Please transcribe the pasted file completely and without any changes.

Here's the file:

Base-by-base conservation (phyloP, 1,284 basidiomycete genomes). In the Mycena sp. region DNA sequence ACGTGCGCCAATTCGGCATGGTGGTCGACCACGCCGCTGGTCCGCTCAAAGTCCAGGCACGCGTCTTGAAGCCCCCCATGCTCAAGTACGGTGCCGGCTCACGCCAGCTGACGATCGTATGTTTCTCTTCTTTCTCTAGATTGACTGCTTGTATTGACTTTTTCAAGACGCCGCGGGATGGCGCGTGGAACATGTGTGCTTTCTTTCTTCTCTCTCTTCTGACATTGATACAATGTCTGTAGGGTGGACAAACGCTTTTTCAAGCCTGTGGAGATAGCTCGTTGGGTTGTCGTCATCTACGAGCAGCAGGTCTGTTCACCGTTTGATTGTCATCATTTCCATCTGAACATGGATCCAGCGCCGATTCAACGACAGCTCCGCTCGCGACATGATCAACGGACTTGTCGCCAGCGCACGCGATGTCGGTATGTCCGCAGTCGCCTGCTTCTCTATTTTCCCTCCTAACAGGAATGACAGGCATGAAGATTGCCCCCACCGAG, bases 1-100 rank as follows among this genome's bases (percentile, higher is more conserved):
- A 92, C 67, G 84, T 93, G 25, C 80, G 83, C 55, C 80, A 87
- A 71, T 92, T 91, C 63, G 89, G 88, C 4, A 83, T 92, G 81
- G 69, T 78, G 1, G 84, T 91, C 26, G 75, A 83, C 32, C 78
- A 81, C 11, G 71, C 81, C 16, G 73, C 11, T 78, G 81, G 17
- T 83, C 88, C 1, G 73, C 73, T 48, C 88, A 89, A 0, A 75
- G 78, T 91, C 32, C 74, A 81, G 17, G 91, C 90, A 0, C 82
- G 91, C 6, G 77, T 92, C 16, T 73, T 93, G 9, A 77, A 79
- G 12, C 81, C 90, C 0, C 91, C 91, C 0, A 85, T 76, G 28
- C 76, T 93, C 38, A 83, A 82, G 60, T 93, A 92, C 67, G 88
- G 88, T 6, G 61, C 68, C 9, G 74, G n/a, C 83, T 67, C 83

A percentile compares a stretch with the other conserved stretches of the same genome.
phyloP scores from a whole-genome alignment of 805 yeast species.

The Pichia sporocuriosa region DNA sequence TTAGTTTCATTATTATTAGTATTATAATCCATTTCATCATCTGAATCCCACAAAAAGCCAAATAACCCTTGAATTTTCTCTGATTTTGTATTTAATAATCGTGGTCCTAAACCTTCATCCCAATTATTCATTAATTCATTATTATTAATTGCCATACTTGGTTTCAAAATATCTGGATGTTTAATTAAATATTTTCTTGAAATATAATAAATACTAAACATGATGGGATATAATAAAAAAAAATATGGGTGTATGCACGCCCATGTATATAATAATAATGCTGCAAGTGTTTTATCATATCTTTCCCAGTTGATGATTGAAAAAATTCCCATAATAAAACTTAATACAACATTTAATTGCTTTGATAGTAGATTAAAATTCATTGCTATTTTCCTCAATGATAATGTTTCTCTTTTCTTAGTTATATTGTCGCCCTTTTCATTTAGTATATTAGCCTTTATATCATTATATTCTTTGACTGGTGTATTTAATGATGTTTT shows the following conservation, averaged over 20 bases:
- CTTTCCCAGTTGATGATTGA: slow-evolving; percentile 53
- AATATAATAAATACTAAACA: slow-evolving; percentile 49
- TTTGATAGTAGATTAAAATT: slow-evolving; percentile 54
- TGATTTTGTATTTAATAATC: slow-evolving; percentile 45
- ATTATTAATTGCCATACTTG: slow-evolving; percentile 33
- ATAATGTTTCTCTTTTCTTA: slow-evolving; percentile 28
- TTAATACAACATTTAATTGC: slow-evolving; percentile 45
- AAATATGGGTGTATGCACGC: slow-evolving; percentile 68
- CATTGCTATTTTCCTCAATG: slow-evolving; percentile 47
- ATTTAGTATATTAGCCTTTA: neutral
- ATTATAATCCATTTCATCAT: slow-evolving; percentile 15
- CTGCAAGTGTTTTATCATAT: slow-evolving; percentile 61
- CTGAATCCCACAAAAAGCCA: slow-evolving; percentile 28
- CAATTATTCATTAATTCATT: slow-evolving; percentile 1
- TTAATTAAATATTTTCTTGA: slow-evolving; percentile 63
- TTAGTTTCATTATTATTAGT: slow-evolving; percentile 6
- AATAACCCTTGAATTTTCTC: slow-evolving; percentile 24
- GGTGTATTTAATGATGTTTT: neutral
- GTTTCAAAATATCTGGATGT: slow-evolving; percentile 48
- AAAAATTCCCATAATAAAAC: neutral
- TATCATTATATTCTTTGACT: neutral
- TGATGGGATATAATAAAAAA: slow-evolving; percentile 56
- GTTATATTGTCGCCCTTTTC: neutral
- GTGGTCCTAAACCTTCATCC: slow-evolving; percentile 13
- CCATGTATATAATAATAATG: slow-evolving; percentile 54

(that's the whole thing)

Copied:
Base-by-base conservation (phyloP, 1,284 basidiomycete genomes). In the Mycena sp. region DNA sequence ACGTGCGCCAATTCGGCATGGTGGTCGACCACGCCGCTGGTCCGCTCAAAGTCCAGGCACGCGTCTTGAAGCCCCCCATGCTCAAGTACGGTGCCGGCTCACGCCAGCTGACGATCGTATGTTTCTCTTCTTTCTCTAGATTGACTGCTTGTATTGACTTTTTCAAGACGCCGCGGGATGGCGCGTGGAACATGTGTGCTTTCTTTCTTCTCTCTCTTCTGACATTGATACAATGTCTGTAGGGTGGACAAACGCTTTTTCAAGCCTGTGGAGATAGCTCGTTGGGTTGTCGTCATCTACGAGCAGCAGGTCTGTTCACCGTTTGATTGTCATCATTTCCATCTGAACATGGATCCAGCGCCGATTCAACGACAGCTCCGCTCGCGACATGATCAACGGACTTGTCGCCAGCGCACGCGATGTCGGTATGTCCGCAGTCGCCTGCTTCTCTATTTTCCCTCCTAACAGGAATGACAGGCATGAAGATTGCCCCCACCGAG, bases 1-100 rank as follows among this genome's bases (percentile, higher is more conserved):
- A 92, C 67, G 84, T 93, G 25, C 80, G 83, C 55, C 80, A 87
- A 71, T 92, T 91, C 63, G 89, G 88, C 4, A 83, T 92, G 81
- G 69, T 78, G 1, G 84, T 91, C 26, G 75, A 83, C 32, C 78
- A 81, C 11, G 71, C 81, C 16, G 73, C 11, T 78, G 81, G 17
- T 83, C 88, C 1, G 73, C 73, T 48, C 88, A 89, A 0, A 75
- G 78, T 91, C 32, C 74, A 81, G 17, G 91, C 90, A 0, C 82
- G 91, C 6, G 77, T 92, C 16, T 73, T 93, G 9, A 77, A 79
- G 12, C 81, C 90, C 0, C 91, C 91, C 0, A 85, T 76, G 28
- C 76, T 93, C 38, A 83, A 82, G 60, T 93, A 92, C 67, G 88
- G 88, T 6, G 61, C 68, C 9, G 74, G n/a, C 83, T 67, C 83

A percentile compares a stretch with the other conserved stretches of the same genome.
phyloP scores from a whole-genome alignment of 805 yeast species.

The Pichia sporocuriosa region DNA sequence TTAGTTTCATTATTATTAGTATTATAATCCATTTCATCATCTGAATCCCACAAAAAGCCAAATAACCCTTGAATTTTCTCTGATTTTGTATTTAATAATCGTGGTCCTAAACCTTCATCCCAATTATTCATTAATTCATTATTATTAATTGCCATACTTGGTTTCAAAATATCTGGATGTTTAATTAAATATTTTCTTGAAATATAATAAATACTAAACATGATGGGATATAATAAAAAAAAATATGGGTGTATGCACGCCCATGTATATAATAATAATGCTGCAAGTGTTTTATCATATCTTTCCCAGTTGATGATTGAAAAAATTCCCATAATAAAACTTAATACAACATTTAATTGCTTTGATAGTAGATTAAAATTCATTGCTATTTTCCTCAATGATAATGTTTCTCTTTTCTTAGTTATATTGTCGCCCTTTTCATTTAGTATATTAGCCTTTATATCATTATATTCTTTGACTGGTGTATTTAATGATGTTTT shows the following conservation, averaged over 20 bases:
- CTTTCCCAGTTGATGATTGA: slow-evolving; percentile 53
- AATATAATAAATACTAAACA: slow-evolving; percentile 49
- TTTGATAGTAGATTAAAATT: slow-evolving; percentile 54
- TGATTTTGTATTTAATAATC: slow-evolving; percentile 45
- ATTATTAATTGCCATACTTG: slow-evolving; percentile 33
- ATAATGTTTCTCTTTTCTTA: slow-evolving; percentile 28
- TTAATACAACATTTAATTGC: slow-evolving; percentile 45
- AAATATGGGTGTATGCACGC: slow-evolving; percentile 68
- CATTGCTATTTTCCTCAATG: slow-evolving; percentile 47
- ATTTAGTATATTAGCCTTTA: neutral
- ATTATAATCCATTTCATCAT: slow-evolving; percentile 15
- CTGCAAGTGTTTTATCATAT: slow-evolving; percentile 61
- CTGAATCCCACAAAAAGCCA: slow-evolving; percentile 28
- CAATTATTCATTAATTCATT: slow-evolving; percentile 1
- TTAATTAAATATTTTCTTGA: slow-evolving; percentile 63
- TTAGTTTCATTATTATTAGT: slow-evolving; percentile 6
- AATAACCCTTGAATTTTCTC: slow-evolving; percentile 24
- GGTGTATTTAATGATGTTTT: neutral
- GTTTCAAAATATCTGGATGT: slow-evolving; percentile 48
- AAAAATTCCCATAATAAAAC: neutral
- TATCATTATATTCTTTGACT: neutral
- TGATGGGATATAATAAAAAA: slow-evolving; percentile 56
- GTTATATTGTCGCCCTTTTC: neutral
- GTGGTCCTAAACCTTCATCC: slow-evolving; percentile 13
- CCATGTATATAATAATAATG: slow-evolving; percentile 54